Living Centerpiece With Orchids and Ferns

4 Materials
$40
30 Minutes
Easy

In addition to the orchid on our mantel, I like having fresh flowers on our dining room table but buying fresh flowers every week can become costly. So, I decided to use the stalwart Orchid and combine it with another long-lived indoor plant, ferns, for a long-lasting, living centerpiece.While these two plants look beautiful together, they have different water needs. To accommodate that, I separated the orchid from the soil that would hold the ferns. This way I can control the water that each receives.

What You Need For a Living Centerpiece:

Bowl I found this one at a local consignment store. It’s a great size in diameter, but I wish it had more height. I am going to keep my eyes open for a taller, urn style, and transfer the plants when I do find it. Or…I would give this one to my mom and make a new one!

  • Plants Any indoor plants will work. I would’ve loved to have some trailing ivy, but with my cat Peep who eats anything and everything, I avoided plants that might be toxic to cats and ivy is on that list. You can see that list on the ASPCA website.Seems ferns are safe to cats, so I purchased 3 varieties of ferns (one is maidenhair fern, one is a holly fern and I don’t know what the other is) and a small orchid. I am all about odd numbers of things…but I really spent way too much over-thinking if I should have an odd or even number of ferns or plants in total! I opted for an odd number of ferns and I’ll probably lose sleep over that decision.  But heck if it really bugs me, I’ll just add another plant!
  • Pebbles
  • Dirt (you can opt to put your plants in the dirt or keep them in their pots and just ‘cover’ them up with moss. I opted to actually plant them. I made this garden 5 months ago and they are thriving, for what that’s worth.)
  • Moss
  • Small container for the orchid to sit in that is shorter than your bowl. Worst comes to worst, you can always cut the small container down if it is plastic.
  • Of course, what is a garden without ‘lawn art’? I’m using this little bunny for a touch of whimsy in my garden.

Making Tabletop Garden:

Add pebbles to your large bowl, with some smaller ones to the little container that will hold your orchid. Make a spot in your large bowl to hold the smaller bowl.Line the sides of your bowl with moss.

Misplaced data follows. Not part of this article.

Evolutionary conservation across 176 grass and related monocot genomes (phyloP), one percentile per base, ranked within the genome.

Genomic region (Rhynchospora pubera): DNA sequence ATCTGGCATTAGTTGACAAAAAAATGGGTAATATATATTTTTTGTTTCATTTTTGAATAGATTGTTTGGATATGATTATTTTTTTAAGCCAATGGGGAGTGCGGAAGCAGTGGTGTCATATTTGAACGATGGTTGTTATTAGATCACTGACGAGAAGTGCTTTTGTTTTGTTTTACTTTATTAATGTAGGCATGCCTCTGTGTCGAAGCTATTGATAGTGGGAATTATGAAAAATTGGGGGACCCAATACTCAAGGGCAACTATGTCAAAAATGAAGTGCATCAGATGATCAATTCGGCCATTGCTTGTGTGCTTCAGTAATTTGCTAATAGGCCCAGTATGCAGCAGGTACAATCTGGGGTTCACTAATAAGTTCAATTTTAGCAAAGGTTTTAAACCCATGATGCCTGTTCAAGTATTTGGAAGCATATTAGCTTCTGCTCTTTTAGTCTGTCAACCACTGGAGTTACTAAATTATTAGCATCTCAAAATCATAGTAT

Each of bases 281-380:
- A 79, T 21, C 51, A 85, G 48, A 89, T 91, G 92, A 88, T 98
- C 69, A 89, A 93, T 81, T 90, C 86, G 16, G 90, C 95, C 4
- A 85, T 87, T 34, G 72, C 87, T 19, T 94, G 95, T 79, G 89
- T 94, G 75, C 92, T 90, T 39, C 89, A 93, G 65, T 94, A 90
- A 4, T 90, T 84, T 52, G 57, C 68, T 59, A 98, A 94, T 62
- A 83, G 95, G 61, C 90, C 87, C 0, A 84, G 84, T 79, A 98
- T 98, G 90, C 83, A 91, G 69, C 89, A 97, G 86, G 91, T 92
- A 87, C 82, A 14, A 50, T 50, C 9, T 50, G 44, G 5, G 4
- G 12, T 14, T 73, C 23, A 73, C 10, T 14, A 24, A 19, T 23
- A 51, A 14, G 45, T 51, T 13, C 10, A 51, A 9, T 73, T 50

Add your ferns where you want them, filling in with dirt around the plants

Add your orchid to the smaller container, filling it with dirt around it.

Cover the rim of the orchid ‘bowl’ and with moss, as well as other areas as desired.

Add your ‘lawn art’!

Caring for your Tabletop Garden:

Ferns need more water than orchids. I find that putting one ice cube in with the orchid and actually watering the ferns each week provides just the right amount of water for each. Carefully water the ferns so that water doesn’t run into the orchid cup. As I said, this living centerpiece has been going strong since March!I know that I should get about six months out of the orchid, and it will be easy to replace when its time is up. (I’m still trying to get my orchids to rebloom…that’s a whole ‘nother story. I’ll let you know when I do, but I would welcome any tips you might have to help me in that endeavor!)

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Lynn @ Nourish and Nestle

Want more details about this and other DIY projects? Check out my blog post!

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2 of 31 comments
  • Rae Smylie
    on Aug 29, 2020

    Will definitely give this a go. I have the perfect size crystal bowl and four orchids I can rotate.


    My orchids all rebloom about every six months with no special care. I water with a third cup of water once a week with a very weak orchid fertilizer. They face a western light about four feet from a patio door. That's it.



  • Maria
    31 minutes ago

    Thank you Lynn for sharing. I looks so delicate! Although I have not had much success with orchids I feel I need to try your idea. Hope is the last thing that fades away.

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